"It is proving difficult to ride with this injury."
"You wish to leave us soon."
"There is a war waging." Even as he said the words, he reached across himself and his hand closed absently at his left side. He felt nothing but air. Soon, his sword would be back at his side where it belonged. "I wish to be of use to my king."
"Your time will come, lad," this came from the aging priest. "We have use of you, yet."
Brock looked at Bilingdor, who lifted his eyebrows in sad acknowledgment. "The battle has ranged close to the village. We must get supplies to the people. Father Bryan has been within the people, organizing a place to care for those in need. He needs help getting supplies delivered."
"You would like for me to deliver them."
"To go with the delivery. Insure it's safe passage," the priest answered. "There is a family within the village I would think you would like to meet. The father was in the infantry that went to fight of Alex of Edinburough. He was by a sword early in the battle. He is gravely ill."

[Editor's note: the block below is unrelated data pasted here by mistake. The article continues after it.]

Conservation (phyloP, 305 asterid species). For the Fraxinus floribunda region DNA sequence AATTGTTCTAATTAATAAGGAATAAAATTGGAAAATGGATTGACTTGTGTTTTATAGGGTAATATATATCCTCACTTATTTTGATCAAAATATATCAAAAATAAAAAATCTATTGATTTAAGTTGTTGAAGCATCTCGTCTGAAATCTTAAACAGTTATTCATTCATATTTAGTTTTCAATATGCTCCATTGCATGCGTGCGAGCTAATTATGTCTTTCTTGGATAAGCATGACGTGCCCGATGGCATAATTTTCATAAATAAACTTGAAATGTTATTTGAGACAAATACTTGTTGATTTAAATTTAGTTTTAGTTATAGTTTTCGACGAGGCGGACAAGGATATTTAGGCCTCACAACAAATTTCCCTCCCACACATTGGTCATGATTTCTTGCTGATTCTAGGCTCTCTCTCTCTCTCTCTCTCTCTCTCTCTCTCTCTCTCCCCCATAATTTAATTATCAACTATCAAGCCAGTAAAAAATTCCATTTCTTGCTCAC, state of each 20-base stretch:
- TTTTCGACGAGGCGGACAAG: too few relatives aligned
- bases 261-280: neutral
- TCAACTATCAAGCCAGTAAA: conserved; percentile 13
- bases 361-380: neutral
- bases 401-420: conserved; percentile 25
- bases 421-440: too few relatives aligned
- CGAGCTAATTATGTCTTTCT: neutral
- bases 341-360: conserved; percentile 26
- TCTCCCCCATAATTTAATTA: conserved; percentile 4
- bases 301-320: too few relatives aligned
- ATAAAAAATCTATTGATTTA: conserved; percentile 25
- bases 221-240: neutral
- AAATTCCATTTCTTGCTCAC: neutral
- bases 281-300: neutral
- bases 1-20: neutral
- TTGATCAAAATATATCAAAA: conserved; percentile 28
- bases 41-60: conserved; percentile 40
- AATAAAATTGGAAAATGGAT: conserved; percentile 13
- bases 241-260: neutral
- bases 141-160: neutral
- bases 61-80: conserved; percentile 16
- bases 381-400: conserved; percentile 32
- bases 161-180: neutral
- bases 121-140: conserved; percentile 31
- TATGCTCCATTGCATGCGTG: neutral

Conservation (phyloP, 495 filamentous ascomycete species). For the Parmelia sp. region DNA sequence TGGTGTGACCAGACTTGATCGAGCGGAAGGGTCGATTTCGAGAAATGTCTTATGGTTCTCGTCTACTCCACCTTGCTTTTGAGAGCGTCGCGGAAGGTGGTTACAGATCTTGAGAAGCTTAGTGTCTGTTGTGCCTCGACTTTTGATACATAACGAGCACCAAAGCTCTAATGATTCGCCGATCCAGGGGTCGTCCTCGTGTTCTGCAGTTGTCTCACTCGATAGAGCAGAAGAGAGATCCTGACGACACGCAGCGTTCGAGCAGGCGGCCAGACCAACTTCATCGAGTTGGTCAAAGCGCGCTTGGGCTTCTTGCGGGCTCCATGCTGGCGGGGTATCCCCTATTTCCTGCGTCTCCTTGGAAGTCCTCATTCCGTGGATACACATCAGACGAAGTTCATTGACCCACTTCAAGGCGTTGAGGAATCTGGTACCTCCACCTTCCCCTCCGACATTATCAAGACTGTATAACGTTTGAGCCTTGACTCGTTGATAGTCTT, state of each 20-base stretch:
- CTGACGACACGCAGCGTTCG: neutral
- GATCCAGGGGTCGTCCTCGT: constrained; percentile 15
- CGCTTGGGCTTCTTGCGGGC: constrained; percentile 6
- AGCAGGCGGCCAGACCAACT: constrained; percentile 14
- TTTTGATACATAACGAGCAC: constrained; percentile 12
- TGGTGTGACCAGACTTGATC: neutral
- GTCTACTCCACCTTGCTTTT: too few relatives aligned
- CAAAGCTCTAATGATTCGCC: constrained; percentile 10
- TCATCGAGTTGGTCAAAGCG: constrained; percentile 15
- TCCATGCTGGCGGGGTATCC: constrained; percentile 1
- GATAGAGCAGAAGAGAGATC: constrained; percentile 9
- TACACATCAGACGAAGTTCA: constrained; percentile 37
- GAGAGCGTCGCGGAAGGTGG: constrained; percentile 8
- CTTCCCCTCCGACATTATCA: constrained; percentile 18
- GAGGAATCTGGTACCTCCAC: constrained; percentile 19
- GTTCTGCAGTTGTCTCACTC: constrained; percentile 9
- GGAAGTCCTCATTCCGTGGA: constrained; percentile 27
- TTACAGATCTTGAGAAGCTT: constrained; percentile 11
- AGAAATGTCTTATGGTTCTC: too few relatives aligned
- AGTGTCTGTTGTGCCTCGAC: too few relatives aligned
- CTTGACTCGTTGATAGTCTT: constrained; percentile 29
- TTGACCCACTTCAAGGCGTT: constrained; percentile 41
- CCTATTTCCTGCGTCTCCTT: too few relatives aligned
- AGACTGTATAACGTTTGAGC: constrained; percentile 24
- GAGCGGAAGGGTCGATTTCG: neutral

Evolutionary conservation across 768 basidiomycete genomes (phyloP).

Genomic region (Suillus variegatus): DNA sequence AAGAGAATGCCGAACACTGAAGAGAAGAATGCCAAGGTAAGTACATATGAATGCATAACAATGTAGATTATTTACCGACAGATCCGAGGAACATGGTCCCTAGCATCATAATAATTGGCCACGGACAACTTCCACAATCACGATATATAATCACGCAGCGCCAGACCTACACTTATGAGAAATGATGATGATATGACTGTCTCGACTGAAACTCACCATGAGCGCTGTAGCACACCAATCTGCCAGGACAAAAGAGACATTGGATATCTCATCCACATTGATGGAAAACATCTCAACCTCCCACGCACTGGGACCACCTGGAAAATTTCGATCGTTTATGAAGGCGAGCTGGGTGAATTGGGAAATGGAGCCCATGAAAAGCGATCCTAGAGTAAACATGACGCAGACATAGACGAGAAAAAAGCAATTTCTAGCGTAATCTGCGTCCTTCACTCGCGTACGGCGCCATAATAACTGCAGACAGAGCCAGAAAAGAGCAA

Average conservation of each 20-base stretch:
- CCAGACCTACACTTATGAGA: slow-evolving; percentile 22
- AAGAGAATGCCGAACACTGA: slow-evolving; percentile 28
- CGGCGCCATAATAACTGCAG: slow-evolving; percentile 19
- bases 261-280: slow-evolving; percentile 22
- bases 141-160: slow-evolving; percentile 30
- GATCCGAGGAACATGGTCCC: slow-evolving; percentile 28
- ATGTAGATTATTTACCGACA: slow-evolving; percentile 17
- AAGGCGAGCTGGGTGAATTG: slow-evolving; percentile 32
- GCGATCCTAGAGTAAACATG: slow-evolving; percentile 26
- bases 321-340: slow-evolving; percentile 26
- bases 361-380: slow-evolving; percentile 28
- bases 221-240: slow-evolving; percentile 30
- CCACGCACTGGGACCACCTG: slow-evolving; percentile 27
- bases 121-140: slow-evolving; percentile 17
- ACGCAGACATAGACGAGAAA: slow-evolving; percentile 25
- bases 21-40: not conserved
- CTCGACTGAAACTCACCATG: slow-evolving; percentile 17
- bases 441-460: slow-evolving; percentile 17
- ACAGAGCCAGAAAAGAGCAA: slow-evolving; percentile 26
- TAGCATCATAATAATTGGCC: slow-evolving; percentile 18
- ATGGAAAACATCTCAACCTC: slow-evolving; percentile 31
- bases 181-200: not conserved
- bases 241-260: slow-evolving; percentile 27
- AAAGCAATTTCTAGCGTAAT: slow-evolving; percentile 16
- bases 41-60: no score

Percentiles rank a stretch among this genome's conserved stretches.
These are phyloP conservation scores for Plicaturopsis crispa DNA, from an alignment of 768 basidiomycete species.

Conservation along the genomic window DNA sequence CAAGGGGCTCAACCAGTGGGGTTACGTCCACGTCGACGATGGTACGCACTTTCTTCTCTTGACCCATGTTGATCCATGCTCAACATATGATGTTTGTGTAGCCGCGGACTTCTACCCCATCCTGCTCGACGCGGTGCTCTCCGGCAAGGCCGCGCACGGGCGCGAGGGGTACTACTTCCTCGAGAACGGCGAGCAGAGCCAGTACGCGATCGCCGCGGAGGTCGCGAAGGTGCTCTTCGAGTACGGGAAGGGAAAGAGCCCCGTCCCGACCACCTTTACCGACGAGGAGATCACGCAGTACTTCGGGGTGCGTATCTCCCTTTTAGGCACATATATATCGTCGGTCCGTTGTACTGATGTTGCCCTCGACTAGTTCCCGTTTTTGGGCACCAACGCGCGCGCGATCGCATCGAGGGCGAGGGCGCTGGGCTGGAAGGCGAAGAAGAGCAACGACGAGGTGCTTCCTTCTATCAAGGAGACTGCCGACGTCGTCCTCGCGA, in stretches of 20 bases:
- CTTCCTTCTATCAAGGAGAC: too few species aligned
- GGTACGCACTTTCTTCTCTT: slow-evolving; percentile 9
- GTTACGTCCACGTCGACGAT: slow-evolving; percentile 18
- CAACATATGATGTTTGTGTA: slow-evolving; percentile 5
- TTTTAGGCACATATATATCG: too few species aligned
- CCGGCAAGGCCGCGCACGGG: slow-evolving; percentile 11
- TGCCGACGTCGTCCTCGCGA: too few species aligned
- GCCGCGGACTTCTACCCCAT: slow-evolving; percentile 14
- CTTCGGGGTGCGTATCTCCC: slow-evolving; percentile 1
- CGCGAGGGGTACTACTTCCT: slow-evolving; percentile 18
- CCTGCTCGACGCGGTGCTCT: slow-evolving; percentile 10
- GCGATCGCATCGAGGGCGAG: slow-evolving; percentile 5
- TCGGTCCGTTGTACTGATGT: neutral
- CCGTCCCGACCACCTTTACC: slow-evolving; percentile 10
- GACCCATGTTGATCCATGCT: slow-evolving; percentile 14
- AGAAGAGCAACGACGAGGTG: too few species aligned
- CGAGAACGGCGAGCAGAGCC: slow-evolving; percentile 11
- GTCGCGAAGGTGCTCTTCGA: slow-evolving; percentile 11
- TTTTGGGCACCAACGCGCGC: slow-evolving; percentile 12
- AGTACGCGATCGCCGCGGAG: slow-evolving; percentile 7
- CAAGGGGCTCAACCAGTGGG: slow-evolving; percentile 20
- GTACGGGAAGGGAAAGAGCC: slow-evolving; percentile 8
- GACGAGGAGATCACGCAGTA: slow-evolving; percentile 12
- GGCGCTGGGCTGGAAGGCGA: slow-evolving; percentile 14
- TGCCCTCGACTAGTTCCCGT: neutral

"Ashton's father," Brock deciphered when he looked at the priest. "Where is he?"
"He was brought home to his family, as the fighting was nearby. We would like to bring them within the walls for care if at all possible."
"Her family has been dear to the service of Billingdor. As she has taken up arms to fight within her own right, we shall honor them with home and care within these walls until she returns." Billingdor explained. "We need you to escort them back here with Father Bryan. The father will not be able to make it on his own."
Brock nodded. "When shall we leave?"
"As soon as you have had your fill of food. We will not find such sustenance on today's journey."
Alex strapped the armor to his horse himself. His squire was away in preparation for the coming battle. He ran a comforting hand over his Bartholomew's side and spoke softly, reminding his dear friend that they had waged battle before and won. Reminding him that it was his job, as a trusty steed, to ride fast and with honor.
And he remembered the way Lila done nearly the same thing.